N. A. and R. Rajan, “Deep Learning-based Automatic Bird Species Identification from Isolated Recordings,” 2021 8th International Conference on Smart Computing and Communications (ICSCC), Kochi, Kerala, India, 2021, pp. 252–256, doi: 10.1109/ICSCC51209.2021.9528234.

This research work deals with the task of identifying multiple bird species from audio recordings. Deep Convolutional Neural Network (Deep CNN), VGG-16 model has been used to train and classify audio recordings into 10 different species. The database used was the Xeno-canto bird sound database. As features Mel-spectrograms and Mel Frequency Cepstral Coefficients are used. They report the classification performance of an average F1-score of 0.65. To improve the results the authors have used a data augmentation technique called SpecAugment.

Praveen, J., Nameer, P. O., Jha, A., Aravind, A., Dilip, K. G., Karuthedathu, D., … & Rowther, B. E. (2022). Kerala Bird Atlas 2015–2020: features, outcomes and implications of a citizen-science project. Current Science, 122(3), 298.

This paper gives details about how the bird atlas survey was carried out, its data collection and sampling methods, data filtering, limitations, and recommendations. After eliminating nocturnal and pelagic species, data from 361 species were analyzed.

First Cut Approach

The first step followed is simple data analysis and Exploratory Data Analysis of the bird songs. Both the time domain and frequency domain (Spectrograms) of various sample recordings are plotted. Also, these sounds are played using audio playback features so that the user gets a feel of the bird species and its unique call. As a first model, spectrograms of these bird songs are generated as features and an initial model is constructed. An initial 35-class CNN model is constructed and trained. The performance of this model is evaluated on test data using 5-fold cross-validation.

As the next step, Mel-Frequency Cepstral Coefficients are generated as features from the audio. The performance of this second model is evaluated. Rest of the improvements such as more feature engineering, hyperparameter tuning, and data augmentation, transfer learning with other image base models are performed as per the requirements identified on various stages.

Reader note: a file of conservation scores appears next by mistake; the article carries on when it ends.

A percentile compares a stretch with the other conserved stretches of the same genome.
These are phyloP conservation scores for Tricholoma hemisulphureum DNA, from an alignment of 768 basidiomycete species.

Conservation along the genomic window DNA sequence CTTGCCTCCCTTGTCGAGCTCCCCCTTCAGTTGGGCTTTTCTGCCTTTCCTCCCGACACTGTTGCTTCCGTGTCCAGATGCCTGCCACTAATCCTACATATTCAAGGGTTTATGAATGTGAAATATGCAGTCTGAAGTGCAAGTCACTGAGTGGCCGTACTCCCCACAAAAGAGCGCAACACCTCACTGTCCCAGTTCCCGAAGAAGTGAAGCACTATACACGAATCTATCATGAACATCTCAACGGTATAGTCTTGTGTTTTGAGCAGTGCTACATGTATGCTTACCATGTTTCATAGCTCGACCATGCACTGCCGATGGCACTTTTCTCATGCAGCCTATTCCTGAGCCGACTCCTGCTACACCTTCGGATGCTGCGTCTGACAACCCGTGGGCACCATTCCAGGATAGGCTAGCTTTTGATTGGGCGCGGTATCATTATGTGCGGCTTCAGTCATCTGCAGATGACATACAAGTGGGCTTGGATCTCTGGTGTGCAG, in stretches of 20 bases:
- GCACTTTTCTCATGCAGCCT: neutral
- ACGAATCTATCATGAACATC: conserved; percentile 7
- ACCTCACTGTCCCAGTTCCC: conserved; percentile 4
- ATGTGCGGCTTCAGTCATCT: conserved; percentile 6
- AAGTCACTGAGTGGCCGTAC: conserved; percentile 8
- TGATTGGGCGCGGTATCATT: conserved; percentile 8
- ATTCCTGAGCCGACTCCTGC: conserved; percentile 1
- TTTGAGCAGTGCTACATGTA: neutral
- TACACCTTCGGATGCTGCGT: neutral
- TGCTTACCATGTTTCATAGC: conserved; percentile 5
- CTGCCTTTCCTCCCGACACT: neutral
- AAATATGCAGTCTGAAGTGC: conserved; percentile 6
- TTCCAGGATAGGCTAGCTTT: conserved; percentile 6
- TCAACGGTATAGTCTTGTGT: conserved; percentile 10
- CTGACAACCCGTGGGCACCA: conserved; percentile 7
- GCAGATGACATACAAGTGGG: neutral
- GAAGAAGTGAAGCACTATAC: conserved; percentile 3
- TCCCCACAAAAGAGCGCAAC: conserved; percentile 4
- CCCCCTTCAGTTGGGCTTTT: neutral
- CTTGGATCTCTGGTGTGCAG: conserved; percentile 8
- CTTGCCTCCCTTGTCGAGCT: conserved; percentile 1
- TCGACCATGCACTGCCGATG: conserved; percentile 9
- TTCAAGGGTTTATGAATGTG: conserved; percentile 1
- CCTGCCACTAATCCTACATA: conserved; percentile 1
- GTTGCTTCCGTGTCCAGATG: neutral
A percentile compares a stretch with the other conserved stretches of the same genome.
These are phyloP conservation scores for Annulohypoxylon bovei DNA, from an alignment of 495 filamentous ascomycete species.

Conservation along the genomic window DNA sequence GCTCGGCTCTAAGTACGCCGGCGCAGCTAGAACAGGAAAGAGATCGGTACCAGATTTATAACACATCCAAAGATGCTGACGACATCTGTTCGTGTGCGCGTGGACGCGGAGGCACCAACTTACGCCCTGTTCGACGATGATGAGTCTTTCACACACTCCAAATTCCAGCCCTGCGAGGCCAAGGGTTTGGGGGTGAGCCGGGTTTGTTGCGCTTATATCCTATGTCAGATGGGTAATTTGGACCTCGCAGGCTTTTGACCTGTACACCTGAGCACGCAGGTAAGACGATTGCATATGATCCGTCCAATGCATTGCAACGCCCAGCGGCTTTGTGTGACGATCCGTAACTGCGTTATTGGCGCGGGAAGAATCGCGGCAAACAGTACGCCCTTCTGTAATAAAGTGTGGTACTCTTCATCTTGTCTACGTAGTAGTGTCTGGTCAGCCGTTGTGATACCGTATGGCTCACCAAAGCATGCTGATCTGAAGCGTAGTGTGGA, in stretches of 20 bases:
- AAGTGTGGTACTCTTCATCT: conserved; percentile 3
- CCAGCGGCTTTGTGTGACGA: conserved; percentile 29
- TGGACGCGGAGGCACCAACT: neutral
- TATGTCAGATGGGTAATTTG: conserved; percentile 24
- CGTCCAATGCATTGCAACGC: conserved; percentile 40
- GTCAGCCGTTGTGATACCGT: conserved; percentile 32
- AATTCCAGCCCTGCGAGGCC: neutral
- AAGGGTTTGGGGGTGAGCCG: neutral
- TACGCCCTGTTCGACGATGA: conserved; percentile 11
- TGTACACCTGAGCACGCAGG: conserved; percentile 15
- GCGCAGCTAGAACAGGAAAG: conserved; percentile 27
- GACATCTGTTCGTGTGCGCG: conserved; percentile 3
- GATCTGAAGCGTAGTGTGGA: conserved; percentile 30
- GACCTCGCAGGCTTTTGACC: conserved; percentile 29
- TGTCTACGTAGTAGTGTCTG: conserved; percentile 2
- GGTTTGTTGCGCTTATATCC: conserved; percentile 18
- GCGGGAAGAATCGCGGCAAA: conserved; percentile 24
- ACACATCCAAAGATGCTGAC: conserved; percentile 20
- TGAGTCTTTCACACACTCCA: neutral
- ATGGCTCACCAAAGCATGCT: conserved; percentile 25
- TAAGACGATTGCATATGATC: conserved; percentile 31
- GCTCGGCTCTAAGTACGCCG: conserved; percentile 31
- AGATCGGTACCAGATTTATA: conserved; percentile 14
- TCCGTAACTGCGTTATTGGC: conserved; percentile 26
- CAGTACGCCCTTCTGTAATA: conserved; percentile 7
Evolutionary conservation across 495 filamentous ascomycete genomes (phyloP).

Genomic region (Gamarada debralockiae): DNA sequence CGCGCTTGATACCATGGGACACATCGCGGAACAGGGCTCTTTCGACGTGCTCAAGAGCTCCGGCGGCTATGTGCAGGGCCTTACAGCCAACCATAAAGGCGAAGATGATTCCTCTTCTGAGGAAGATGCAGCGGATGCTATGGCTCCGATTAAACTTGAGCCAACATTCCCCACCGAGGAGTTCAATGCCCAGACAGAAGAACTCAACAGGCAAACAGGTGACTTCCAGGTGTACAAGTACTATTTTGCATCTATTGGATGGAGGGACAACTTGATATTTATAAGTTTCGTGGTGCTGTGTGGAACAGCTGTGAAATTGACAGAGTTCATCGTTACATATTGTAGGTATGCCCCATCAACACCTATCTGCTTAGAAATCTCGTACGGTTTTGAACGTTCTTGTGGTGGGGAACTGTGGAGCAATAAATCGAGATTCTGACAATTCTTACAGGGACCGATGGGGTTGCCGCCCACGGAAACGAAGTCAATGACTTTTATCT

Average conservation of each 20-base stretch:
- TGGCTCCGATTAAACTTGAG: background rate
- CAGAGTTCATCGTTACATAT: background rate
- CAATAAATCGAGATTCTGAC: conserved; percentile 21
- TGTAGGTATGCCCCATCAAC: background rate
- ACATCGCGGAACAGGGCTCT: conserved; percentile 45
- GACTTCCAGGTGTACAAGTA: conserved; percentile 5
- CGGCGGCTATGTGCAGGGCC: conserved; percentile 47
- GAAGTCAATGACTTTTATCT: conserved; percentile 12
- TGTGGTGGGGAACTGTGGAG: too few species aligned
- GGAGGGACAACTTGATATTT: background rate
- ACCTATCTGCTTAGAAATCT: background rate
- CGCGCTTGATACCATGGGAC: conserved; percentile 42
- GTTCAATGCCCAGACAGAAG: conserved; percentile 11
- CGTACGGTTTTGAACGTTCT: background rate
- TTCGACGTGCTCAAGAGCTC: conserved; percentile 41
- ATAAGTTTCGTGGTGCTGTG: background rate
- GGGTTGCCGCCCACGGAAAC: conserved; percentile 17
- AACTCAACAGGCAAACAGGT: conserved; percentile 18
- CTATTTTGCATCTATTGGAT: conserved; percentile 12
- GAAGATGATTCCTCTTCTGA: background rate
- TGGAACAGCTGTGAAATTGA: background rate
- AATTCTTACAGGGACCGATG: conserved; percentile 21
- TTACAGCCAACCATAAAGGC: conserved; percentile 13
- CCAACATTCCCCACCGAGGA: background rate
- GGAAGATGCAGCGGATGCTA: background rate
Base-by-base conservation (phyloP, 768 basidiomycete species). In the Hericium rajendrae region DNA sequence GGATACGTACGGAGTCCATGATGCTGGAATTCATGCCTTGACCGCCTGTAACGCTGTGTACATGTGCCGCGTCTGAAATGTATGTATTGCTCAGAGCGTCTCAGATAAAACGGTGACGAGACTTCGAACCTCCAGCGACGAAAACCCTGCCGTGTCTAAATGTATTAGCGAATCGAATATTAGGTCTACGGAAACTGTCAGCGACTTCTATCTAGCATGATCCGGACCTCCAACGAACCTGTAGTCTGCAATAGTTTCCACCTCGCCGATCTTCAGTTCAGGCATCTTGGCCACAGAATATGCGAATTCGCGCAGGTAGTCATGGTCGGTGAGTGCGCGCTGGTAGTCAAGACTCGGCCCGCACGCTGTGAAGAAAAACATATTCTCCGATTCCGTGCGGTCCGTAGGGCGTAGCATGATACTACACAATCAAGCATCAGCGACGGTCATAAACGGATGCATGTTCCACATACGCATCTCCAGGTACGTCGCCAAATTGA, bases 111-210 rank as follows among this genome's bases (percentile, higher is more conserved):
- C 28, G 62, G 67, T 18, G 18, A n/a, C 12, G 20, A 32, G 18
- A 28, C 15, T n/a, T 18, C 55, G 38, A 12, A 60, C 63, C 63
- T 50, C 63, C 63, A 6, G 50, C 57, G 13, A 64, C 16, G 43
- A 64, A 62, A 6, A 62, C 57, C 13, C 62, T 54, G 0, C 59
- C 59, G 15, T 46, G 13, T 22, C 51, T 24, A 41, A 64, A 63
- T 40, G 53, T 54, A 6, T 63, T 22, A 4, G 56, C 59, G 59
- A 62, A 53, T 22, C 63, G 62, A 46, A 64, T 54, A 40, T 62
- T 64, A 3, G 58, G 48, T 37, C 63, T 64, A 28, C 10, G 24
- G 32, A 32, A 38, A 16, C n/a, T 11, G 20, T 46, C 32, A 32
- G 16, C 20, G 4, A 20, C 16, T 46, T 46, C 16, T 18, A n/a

Business Constraints

The primary business constraint/challenge here is the noise in the audio recording. There is an alternate noise interventions such as other mammalian sounds, noise due to human intervention, and noise pollution. Identifying overlapping bird calls is also be another challenge encountered. The large-scale full potential application of this project requires crowd-source efforts from citizens in various regions in Kerala. Continuous monitoring requires recording devices with longer power backup which can be kept as automated monitoring devices in ecologically sensitive areas. Old smartphones can be repurposed for this and it can be made to sync the data (time, GPS location, species identified, bird call, etc.) automatically to a central database.

Exploratory Data Analysis

After the import of necessary libraries, the dataset is loaded for exploratory data analysis (EDA). The basic dataset information are extracted as a preliminary data pre-processing step. I have focussed on 25 species for which recordings are available out of the 35 endangered bird species from Kerala bird atlas

The code snipped for these steps are as follows,

import re
import librosa
import warnings
import numpy as np
import pandas as pd
from os import listdir
from tqdm import tqdm
import seaborn as sns
from os.path import join
import IPython.display as ipd
import matplotlib.pyplot as plt
from sklearn.manifold import TSNE
from sklearn.decomposition import PCA
from sklearn.preprocessing import LabelEncoder
endangerd_species_path = '/kaggle/input/endagerd-bird-species-of-kerala/endagered_bird_species_of_kerala.csv'
audio_path = '/kaggle/input/kerala-endangered-bird-species-audio/'
endangered_species = pd.read_csv(endangerd_species_path)
audio_list = listdir(audio_path)
endangered_species['scientific_name'] = endangered_species['scientific_name'].str.lower()
endangered_species_kerala = list(set(endangered_species['scientific_name'].tolist()))
endangered_species_kerala_short = set(audio_df['sci_name'].tolist()).intersection(endangered_species_kerala)
audio_df = audio_df[audio_df['sci_name'].isin(endangered_species_kerala_short)]
NCLASSES = len(endangered_species_kerala_short)

The number of recordings per species available are further analysed using bar plots,The core snippet and the associated diagram (Fig.1) are as follows,

fig, ax = plt.subplots(figsize=(5, 7))
audio_df['sci_name'].value_counts().plot(kind = 'barh')
for container in ax.containers:

Fig.1 Bar plot of  available species

The time domain plot explains the variation of signal amplitude with time and spectrogram reveals frequency variation with respect to time. The time domain plot and spectrogram are drawn to understand the pattern of the bird song/call.

The code snippet and the associated plot (Fig. 2 and Fig. 3) are as follows,

Time domain plot,

mple_df = audio_df.sample(n=1)
sample_species = sample_df['species'].iloc[0]
sample_sciname = sample_df['sci_name'].iloc[0]
sample_filename = sample_df['full_name'].iloc[0]
audio_data, Fs = librosa.load(audio_path+sample_filename)
data_stft = librosa.stft(audio_data)
dB = librosa.amplitude_to_db(abs(data_stft))
fig, ax = plt.subplots(figsize=(7, 3))
plt.title('Bird Call of {} species ({})'.format(sample_species, sample_sciname))
ipd.Audio(audio_data, rate=Fs)

Fig. 2 Time domain plot of bird song/call


fig, ax = plt.subplots(figsize=(7, 3))